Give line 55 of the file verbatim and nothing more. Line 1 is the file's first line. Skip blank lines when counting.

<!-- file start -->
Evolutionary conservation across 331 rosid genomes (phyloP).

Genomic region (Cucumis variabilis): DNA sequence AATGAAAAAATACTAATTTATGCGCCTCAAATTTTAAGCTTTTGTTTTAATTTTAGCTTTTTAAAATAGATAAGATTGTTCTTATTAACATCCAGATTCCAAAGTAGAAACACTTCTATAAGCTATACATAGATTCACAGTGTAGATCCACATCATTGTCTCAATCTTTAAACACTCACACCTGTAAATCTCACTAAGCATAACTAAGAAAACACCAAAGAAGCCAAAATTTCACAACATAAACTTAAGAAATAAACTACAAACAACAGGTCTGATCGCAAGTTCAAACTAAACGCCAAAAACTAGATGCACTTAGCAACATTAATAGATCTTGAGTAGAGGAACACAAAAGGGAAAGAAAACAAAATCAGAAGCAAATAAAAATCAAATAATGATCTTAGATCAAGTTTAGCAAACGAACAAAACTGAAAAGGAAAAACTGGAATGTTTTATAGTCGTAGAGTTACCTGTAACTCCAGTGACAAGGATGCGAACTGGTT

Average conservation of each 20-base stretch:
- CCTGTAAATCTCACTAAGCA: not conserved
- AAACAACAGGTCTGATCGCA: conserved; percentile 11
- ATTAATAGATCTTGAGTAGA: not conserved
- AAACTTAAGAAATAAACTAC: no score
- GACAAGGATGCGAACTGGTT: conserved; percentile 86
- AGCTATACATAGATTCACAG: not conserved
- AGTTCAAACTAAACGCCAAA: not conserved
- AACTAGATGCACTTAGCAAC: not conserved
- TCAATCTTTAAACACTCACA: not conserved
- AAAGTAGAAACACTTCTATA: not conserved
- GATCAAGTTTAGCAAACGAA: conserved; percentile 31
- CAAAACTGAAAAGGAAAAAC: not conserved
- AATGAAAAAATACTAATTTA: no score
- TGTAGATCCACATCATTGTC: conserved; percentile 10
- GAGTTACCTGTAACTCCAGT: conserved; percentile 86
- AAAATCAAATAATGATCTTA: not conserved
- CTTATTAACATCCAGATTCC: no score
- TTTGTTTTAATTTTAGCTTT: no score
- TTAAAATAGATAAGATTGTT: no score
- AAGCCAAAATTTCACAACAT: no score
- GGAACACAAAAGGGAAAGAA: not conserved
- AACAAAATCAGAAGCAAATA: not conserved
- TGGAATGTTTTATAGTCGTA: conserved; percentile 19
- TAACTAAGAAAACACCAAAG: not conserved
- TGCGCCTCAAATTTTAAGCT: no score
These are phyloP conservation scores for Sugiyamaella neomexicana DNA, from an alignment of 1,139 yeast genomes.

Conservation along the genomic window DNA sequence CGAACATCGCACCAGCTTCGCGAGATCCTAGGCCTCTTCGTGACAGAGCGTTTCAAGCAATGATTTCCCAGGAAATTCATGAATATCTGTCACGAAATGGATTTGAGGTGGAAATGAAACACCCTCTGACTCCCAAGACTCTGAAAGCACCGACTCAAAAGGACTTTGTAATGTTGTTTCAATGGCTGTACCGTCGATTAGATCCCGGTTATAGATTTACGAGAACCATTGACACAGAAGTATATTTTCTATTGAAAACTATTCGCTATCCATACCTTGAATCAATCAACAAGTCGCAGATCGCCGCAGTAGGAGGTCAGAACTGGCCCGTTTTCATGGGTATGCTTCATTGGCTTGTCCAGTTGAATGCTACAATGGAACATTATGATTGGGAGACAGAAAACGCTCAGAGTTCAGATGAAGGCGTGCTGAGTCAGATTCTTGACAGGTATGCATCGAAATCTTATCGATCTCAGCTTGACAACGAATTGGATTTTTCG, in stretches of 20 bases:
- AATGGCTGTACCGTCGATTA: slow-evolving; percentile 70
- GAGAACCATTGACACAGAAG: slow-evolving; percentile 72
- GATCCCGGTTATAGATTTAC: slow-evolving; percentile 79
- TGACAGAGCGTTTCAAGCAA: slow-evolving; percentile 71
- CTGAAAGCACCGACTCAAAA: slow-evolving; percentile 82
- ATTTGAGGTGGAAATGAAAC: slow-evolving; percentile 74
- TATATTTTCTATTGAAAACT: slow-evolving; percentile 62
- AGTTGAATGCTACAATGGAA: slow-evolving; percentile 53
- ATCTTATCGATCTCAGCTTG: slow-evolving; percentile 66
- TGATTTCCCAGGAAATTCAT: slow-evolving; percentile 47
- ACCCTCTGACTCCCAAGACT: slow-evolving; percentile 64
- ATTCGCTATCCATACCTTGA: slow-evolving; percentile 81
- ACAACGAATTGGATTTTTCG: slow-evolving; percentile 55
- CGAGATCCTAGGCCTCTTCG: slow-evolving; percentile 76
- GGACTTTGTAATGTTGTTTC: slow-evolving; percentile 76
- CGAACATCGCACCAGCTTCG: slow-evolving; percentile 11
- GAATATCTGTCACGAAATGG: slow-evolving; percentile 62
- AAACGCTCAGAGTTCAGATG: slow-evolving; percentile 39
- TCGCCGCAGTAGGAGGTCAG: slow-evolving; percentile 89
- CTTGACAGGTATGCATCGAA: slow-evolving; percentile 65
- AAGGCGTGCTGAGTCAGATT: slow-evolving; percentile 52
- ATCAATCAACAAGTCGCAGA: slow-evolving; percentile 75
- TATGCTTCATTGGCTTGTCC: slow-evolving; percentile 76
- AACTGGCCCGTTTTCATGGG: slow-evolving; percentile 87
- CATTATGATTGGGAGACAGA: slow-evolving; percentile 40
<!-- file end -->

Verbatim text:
- CATTATGATTGGGAGACAGA: slow-evolving; percentile 40